Previewed 20 May 2016, Opened 25 May 2016, Closed 28 May 2016 at the Old Vic Theatre in London
Drew McOnie re-imagines Robert Louis Stevenson's sinister drama in an excitingly physical new dance production with music by Grant Olding.
Cast features Daniel Collins as 'Dr Jekyll', Tim Hodges as 'Mr Hyde', Ashley Andrews, Joao Carolino, Simon Hardwick, Carrie Taylor Johnson, Anabel Kutay, Ebony Molina, Rachel Muldoon, Freya Rowley, Alexzandra Sarmiento, Barnaby Thompson and Jason Winter. Directed and choreographed by Drew McOnie with music by Grant Olding, designs by Soutra Gilmour, lighting by Richard Howell and sound by Sebastian Frost
This dance show has been especially commissioned by the Old Vic as part of its new dance collaboration with The McOnie Company, led by Associate Artist, Drew McOnie. Drew McOnie's London credits include the acclaimed revival of the musical Bugsy Malone which played for an extended five month season at the Lyric Theatre in Hammersmith, West London during 2015.
When this production opened here at the Old Vic Theatre in May 2016, Lyndsey Winship in The London Evening Standard explained that "director Drew McOnie is a musical theatre whizz, and this is his first major show for his own company. A clever choreographer of unstoppable energy, his dance is full of wit, zip and zest, and a lot of leg. The show is big, bright, broad and sexy. What doesn’t work is trying to create a sense of threat and horror by just pushing the volume up ever louder, rather than delving into character. But taken on its own terms, it’s a lot of fun." Debra Craine in The Times thought that "Drew McOnie's new dance thriller is a trite, trashy and tiresome affair that starts by straining our credulity and ends up simply looking ridiculous... As a choreographer he delivers energy and muscular heft, which works in small doses, but his vocabulary is so limited that it quickly becomes repetitive... It's the cast who save the evening from utter tedium. Daniel Collins is outstanding as the bespectacled, bashful Jekyll. Rachel Muldoon is perfect in every way as his gorgeously naive love interest Dahlia." Mark Monahan in The Daily Telegraph said the show "appropriates only the split-personality trope and those titular names from Stevenson's 1886 novella, jettisons everything else, and replaces it with almost nothing of any interest...how sad that Drew McOnie - clearly an able choreographer - should squander his source material so thoroughly." Zoe Anderson in The i Newspaper highlighted that "Drew McOnie’s new Jekyll and Hyde both confirms him as a strong theatrical talent, while suffering from a lack of emotional depth. This production zips along, danced with gusto by a stylish cast... making the most of his fluent steps and brisk storytelling."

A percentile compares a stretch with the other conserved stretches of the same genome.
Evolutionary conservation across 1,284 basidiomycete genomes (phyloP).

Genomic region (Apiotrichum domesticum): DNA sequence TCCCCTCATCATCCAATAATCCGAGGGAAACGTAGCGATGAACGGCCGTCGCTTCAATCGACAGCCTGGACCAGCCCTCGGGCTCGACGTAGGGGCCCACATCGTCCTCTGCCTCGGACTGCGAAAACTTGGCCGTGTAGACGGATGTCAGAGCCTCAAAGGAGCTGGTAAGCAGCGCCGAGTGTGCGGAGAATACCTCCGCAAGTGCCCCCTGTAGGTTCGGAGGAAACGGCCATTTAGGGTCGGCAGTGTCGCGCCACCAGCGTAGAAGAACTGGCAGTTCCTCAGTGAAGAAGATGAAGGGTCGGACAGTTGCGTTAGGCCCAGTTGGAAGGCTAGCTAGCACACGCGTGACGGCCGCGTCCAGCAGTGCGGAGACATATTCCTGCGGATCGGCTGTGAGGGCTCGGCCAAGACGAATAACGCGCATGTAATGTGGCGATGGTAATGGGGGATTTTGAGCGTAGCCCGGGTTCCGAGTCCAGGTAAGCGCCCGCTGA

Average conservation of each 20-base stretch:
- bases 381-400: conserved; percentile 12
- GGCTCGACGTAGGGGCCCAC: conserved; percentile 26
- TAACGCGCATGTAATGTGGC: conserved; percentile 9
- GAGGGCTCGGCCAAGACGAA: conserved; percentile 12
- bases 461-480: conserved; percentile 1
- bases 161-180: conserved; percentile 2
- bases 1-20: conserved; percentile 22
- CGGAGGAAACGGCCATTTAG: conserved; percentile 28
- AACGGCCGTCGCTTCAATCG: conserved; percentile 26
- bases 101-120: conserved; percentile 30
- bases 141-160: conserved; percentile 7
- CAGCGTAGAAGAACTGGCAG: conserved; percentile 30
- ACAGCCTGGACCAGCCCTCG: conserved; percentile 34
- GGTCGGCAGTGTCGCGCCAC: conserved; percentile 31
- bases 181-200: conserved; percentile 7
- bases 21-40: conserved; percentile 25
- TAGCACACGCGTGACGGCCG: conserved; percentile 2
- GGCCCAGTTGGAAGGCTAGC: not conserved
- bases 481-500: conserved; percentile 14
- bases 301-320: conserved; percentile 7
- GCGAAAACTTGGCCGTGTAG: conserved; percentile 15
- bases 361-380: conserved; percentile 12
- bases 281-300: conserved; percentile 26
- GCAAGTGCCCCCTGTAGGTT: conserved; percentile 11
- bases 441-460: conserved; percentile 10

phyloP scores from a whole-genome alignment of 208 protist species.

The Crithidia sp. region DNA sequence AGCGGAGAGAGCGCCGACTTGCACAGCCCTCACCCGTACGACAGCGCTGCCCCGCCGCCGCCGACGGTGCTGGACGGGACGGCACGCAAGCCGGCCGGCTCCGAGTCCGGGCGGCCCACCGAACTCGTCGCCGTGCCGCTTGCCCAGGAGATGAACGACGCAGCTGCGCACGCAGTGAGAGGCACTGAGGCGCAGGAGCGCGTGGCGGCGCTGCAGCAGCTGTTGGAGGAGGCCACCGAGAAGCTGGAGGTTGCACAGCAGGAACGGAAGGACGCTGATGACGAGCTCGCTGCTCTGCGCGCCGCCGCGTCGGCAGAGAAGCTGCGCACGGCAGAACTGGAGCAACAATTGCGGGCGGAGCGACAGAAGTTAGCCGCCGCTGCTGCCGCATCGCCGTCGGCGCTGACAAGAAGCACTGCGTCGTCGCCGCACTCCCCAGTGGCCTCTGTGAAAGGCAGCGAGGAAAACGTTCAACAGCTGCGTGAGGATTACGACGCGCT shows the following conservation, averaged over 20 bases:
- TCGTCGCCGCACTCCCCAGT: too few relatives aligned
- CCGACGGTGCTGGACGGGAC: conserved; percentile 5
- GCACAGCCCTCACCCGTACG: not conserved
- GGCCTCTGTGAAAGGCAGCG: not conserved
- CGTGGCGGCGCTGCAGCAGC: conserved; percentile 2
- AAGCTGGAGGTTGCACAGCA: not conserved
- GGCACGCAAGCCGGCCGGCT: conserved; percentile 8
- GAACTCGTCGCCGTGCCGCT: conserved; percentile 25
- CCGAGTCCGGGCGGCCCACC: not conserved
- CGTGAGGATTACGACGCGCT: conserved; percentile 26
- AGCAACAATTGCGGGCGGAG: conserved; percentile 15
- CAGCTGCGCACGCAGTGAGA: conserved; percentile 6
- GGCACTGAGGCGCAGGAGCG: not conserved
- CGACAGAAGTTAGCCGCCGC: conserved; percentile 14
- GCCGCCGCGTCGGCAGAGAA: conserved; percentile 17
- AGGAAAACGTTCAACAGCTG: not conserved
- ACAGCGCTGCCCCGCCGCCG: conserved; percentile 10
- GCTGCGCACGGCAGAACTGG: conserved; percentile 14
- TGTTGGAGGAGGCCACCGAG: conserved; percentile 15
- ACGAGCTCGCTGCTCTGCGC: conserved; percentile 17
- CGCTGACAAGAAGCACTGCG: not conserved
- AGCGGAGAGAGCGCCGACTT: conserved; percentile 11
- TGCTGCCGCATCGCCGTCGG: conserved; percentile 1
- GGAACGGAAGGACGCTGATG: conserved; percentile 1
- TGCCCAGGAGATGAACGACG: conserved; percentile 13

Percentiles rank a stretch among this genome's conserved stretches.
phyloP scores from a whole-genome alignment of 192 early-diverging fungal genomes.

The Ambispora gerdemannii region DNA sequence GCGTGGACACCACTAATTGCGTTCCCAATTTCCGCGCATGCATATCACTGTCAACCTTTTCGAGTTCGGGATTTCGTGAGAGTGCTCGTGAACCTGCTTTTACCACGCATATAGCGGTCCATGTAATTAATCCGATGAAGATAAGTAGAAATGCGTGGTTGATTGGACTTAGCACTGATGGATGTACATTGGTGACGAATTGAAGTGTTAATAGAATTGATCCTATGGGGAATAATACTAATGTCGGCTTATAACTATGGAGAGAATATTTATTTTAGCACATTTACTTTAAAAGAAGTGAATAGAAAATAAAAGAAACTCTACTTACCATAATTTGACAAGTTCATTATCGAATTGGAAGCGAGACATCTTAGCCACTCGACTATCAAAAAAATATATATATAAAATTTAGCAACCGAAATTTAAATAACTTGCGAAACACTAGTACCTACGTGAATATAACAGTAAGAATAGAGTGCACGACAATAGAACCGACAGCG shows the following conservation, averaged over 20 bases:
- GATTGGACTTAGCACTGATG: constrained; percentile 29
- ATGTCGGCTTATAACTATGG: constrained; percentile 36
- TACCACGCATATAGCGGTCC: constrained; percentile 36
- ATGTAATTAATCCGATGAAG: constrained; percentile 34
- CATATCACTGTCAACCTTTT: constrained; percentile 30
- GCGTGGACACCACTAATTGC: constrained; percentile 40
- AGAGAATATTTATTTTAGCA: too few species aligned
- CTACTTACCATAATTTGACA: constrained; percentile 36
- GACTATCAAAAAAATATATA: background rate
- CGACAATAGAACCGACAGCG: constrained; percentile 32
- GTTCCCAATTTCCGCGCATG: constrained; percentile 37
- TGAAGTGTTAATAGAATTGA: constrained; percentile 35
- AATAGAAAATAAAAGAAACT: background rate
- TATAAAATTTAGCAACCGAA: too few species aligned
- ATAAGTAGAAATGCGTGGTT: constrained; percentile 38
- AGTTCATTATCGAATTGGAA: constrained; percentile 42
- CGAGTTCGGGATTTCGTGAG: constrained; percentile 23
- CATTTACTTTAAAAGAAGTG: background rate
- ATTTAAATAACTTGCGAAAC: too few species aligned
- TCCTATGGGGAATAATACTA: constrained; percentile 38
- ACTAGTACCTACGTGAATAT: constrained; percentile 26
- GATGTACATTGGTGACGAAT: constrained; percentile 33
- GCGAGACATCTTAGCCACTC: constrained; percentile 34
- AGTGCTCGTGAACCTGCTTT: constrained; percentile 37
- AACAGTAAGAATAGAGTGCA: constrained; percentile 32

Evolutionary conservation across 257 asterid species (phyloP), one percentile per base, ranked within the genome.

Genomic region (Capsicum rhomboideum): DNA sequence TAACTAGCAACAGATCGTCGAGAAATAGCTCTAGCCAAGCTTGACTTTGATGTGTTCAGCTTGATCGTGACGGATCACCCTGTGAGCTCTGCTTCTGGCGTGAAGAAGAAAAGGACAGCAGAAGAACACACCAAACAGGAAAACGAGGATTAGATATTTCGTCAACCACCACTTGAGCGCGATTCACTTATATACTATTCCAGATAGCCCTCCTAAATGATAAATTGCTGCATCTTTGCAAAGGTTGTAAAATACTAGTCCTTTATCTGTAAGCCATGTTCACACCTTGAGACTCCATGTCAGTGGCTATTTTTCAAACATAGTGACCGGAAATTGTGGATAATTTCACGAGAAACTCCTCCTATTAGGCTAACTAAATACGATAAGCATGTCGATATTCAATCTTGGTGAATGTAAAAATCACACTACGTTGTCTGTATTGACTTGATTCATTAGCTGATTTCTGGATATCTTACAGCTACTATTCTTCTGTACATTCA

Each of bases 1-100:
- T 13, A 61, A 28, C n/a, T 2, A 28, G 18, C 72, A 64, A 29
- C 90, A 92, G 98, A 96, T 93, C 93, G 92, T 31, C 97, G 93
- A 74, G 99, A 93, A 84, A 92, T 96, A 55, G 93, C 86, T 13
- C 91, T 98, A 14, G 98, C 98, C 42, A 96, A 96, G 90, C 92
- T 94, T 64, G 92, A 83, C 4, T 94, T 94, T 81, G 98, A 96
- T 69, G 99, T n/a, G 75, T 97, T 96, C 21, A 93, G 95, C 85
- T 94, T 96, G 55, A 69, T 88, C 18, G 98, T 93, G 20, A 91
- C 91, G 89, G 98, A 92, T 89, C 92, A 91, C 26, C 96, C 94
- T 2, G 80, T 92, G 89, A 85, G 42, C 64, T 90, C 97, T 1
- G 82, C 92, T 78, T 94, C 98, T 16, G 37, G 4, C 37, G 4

"The narrative issue is one of the most pressing in dance today. Very few choreographers know how to tell a story; incoherence has become the rule, rather than the exception. In his enthralling new production of Jekyll and Hyde, the Olivier award-winning director and choreographer Drew McOnie shows us how it should be done. There is no synopsis in the programme, and no word spoken on stage, but from the moment the curtain rises we are led, with algorithmic precision, along an ever-darkening path... To copper-bottomed storytelling and thematic resonance add terrific dancing... That McOnie and company achieve such resounding results with such economy of means should serve as an object lesson to major players in the subsidised dance sector." The Observer
"Dorian Gray meets Little Shop of Horrors in Drew McOnie's inspired dance version of Stevenson's thriller... This enthralling show inhabits the 1950s: Grant Olding's score offers jazzy charm for Jekyll and electric rawness for Hyde. McOnie discards the psychological disturbance at the heart of Stevenson's novel, but his storytelling is spot-on, and he cascades a delirious stream of movement for 12 soaring dancers. He can choreograph a phone call and a flower show; hell, he can choreograph a zip. This tale of dual identity unleashes a singular talent." The Sunday Times
Jekyll and Hyde in London at the Old Vic Theatre previewed from 20 May 2016, opened on 25 May 2016 and closed on 28 May 2016.